During the following day construction of the Class 40 Bailey was carried out by 7th Army Troops RE, with the Class 9 and Bailey Rafts doing brisk business.
The two bridges were now in place, called David (Class 9) and Goliath (Class 40)
Traffic wasn’t only 1 way and there were one or two famous visitors!
A third bridge was also constructed, another Class 40 Bailey finished on the 29th
This third bridge was over 230m long and named Saul.
From the Giverny.org website
British lost 600 men in 4 days, Germans 1600 men. 12 Resistance fighters were killed, adding to the 107 civilian dead during the last four months. The city had to be rebuilt, what would not be done before 1949. But this victory was crucial. It made it possible for the allied troops to go on with their march upon the East. Montgomery crossed the Seine in Vernon on September 1st, 1944. A street of Vernon is named after him, it is one of the numerous testimonies of gratefulness from the inhabitants of the city for their Liberators. Military corners in the cemeteries as well as many memorial stones in Vernon and its surroundings still recall to those who offered their lives to liberate our region.
The Worcestershire Regiment website has an excellent and detailed 14 part account of the crossing at Vernon, click here to read.
In 1945, a new Callender Hamilton bridge was built and in 1954, the current bridge was completed.
The Worcestershire Regiment website details a reunion that took place in 1992, well worth a read, click here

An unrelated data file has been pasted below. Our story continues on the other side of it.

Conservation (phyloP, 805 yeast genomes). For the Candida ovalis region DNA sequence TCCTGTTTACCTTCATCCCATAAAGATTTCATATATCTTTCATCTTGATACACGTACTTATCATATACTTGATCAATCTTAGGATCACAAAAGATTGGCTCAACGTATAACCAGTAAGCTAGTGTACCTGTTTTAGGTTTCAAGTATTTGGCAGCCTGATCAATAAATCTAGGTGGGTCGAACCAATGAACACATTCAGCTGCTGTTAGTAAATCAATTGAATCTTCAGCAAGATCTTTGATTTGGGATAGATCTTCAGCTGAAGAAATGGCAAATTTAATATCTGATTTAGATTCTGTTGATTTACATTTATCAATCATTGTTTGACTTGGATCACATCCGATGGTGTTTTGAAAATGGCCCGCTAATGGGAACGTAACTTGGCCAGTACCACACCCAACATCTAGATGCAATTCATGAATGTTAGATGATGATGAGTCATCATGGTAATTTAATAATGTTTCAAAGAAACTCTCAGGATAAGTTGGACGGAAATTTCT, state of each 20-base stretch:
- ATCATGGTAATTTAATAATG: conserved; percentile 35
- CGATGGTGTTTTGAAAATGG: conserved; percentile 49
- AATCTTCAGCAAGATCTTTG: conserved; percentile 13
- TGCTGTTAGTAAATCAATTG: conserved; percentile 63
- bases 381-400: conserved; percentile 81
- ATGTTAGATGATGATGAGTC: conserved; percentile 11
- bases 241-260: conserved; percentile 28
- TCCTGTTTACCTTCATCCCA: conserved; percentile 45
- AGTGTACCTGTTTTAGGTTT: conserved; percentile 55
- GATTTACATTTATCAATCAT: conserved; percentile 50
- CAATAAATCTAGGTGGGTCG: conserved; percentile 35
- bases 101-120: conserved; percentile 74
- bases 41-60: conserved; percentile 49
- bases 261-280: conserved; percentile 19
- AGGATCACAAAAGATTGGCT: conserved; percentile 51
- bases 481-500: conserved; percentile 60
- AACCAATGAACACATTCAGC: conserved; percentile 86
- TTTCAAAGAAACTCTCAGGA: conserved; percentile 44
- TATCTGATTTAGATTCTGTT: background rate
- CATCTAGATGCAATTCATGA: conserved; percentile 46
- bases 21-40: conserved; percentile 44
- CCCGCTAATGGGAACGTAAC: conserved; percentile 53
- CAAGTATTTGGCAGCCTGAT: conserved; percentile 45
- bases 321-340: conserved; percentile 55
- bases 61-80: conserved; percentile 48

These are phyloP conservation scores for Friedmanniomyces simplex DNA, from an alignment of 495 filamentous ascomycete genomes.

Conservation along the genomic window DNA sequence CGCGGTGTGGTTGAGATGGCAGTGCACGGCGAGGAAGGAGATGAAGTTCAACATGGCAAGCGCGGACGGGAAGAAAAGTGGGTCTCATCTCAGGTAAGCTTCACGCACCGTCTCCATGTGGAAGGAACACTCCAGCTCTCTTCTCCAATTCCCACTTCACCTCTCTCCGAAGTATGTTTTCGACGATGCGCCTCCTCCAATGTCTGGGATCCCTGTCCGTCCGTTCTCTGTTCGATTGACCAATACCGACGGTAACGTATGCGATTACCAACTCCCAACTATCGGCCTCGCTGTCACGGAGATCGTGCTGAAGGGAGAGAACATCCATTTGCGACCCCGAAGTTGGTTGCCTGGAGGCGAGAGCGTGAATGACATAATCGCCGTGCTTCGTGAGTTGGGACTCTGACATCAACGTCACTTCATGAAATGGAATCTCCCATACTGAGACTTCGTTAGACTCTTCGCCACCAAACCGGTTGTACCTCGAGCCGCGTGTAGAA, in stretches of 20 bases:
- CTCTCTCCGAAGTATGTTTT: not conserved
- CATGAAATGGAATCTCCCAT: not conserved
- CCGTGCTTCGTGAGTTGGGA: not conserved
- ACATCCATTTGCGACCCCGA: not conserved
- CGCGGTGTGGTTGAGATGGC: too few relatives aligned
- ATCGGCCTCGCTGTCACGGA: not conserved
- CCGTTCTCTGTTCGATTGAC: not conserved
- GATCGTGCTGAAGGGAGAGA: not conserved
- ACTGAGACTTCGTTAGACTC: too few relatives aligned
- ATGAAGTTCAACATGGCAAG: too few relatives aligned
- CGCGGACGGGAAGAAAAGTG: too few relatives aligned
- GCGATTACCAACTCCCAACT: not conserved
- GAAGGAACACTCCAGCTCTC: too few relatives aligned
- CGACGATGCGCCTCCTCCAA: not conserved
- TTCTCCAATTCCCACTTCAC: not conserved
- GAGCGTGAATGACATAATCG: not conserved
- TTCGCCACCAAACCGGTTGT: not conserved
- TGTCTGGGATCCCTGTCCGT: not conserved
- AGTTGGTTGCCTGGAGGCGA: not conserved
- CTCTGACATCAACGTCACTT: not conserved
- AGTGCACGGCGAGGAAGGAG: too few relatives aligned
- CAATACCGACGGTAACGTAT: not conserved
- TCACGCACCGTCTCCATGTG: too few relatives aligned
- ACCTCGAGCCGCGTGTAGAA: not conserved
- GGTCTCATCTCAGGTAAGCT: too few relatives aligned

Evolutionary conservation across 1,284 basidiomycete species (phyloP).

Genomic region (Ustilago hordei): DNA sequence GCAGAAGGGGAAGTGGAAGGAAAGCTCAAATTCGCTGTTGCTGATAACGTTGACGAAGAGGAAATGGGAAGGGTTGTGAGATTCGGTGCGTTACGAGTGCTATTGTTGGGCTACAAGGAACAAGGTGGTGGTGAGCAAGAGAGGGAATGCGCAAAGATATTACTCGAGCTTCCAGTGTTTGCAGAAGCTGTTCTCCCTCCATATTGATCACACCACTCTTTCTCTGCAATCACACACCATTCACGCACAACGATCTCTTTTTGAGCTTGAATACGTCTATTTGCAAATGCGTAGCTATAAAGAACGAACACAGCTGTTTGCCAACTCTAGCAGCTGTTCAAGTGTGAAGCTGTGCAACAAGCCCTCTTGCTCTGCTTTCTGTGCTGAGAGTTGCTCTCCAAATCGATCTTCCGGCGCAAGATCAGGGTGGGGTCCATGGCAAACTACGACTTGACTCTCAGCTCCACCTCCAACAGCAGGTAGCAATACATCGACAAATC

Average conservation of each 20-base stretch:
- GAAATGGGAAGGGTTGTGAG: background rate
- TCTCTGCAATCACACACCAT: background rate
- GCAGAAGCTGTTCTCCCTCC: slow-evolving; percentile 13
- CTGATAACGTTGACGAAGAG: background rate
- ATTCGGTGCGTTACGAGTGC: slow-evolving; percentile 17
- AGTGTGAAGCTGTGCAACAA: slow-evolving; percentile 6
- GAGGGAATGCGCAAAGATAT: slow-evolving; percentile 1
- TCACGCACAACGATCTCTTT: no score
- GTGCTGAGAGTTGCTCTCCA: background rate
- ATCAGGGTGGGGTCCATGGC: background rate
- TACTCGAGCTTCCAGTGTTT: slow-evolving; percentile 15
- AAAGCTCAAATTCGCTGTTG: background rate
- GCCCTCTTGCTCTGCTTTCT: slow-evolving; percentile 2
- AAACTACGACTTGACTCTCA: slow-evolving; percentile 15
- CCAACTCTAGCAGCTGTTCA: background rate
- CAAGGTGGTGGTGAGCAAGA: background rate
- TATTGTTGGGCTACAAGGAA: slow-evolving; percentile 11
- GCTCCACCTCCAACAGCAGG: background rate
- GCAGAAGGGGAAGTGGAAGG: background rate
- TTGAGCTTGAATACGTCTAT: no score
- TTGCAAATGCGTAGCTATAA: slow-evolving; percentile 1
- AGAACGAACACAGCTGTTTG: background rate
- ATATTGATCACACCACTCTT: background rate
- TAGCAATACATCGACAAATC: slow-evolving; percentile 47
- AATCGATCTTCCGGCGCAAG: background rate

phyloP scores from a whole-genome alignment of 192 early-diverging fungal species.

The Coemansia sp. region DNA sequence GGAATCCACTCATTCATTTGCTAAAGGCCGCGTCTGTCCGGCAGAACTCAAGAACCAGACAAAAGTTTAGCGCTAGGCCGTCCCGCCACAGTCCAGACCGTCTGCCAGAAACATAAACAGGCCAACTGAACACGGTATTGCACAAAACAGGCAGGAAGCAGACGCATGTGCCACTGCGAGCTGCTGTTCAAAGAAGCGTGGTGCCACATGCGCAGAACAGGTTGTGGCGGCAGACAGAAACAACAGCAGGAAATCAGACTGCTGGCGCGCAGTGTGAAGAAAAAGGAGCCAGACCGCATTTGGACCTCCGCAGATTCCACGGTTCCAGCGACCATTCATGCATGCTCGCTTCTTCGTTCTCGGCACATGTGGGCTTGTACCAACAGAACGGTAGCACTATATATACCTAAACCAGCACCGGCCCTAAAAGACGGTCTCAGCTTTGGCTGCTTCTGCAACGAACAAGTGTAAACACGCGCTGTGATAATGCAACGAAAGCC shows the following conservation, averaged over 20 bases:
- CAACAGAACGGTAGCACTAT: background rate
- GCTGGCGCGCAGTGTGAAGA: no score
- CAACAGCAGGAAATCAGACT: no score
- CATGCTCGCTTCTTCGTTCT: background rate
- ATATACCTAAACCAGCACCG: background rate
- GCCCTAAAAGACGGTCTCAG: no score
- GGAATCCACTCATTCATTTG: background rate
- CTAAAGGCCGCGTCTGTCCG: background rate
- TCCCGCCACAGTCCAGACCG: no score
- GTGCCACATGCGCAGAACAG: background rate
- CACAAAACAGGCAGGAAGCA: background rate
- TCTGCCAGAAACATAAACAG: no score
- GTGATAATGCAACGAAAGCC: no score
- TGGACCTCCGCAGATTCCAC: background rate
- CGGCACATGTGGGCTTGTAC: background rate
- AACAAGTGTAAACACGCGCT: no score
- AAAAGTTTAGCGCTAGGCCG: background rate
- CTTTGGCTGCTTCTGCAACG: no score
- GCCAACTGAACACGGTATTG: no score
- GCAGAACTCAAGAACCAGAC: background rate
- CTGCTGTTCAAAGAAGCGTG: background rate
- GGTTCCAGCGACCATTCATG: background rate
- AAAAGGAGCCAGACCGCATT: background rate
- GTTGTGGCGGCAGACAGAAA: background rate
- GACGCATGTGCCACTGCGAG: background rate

There are often other Royal Engineer supported events at Vernon, celebrating and remembering the crossing.
The Vernon memorial reads
ON THE 25TH AUGUST 1944, THE 43RD (WESSEX) DIVISION LIBERATED VERNON AND CROSSED THE RIVER SEINE UNDER THE FIRE OF THE GERMAN UNITS DUG IN ON THE PROMINENT HILLS OF THE EASTERN BANK. THE INFANTRY SUPPORTED BY 4 ARMOURED REGIMENTS FOUGHT DURING 3 DAYS TO REPULSE THE ENEMY. THE CROSSING WAS ACHIEVED BY THE USE OF 3 FLOATING BRIDGES BUILT BY THE ROYAL ENGINEERS. FROM THIS INITIAL BRIDGEHEAD THE 30TH CORPS LED THE ADVANCE TOWARDS BELGIUM. THE BRITISH TROOPS SUFFERED 550 CASUALTIES IN THIS OPERATION.
The Rhine (Operation Plunder)
Once over the Seine the objectives were to destroy German forces, secure deep water harbour facilities and deny the Germans access to launch sites for their V rockets. British and Canadian forces were ranged to the North with US forces to the South.
There was much hard fighting to be done in the approach and many instances of significant bridging operations, especially across canals in Holland and the River Maas.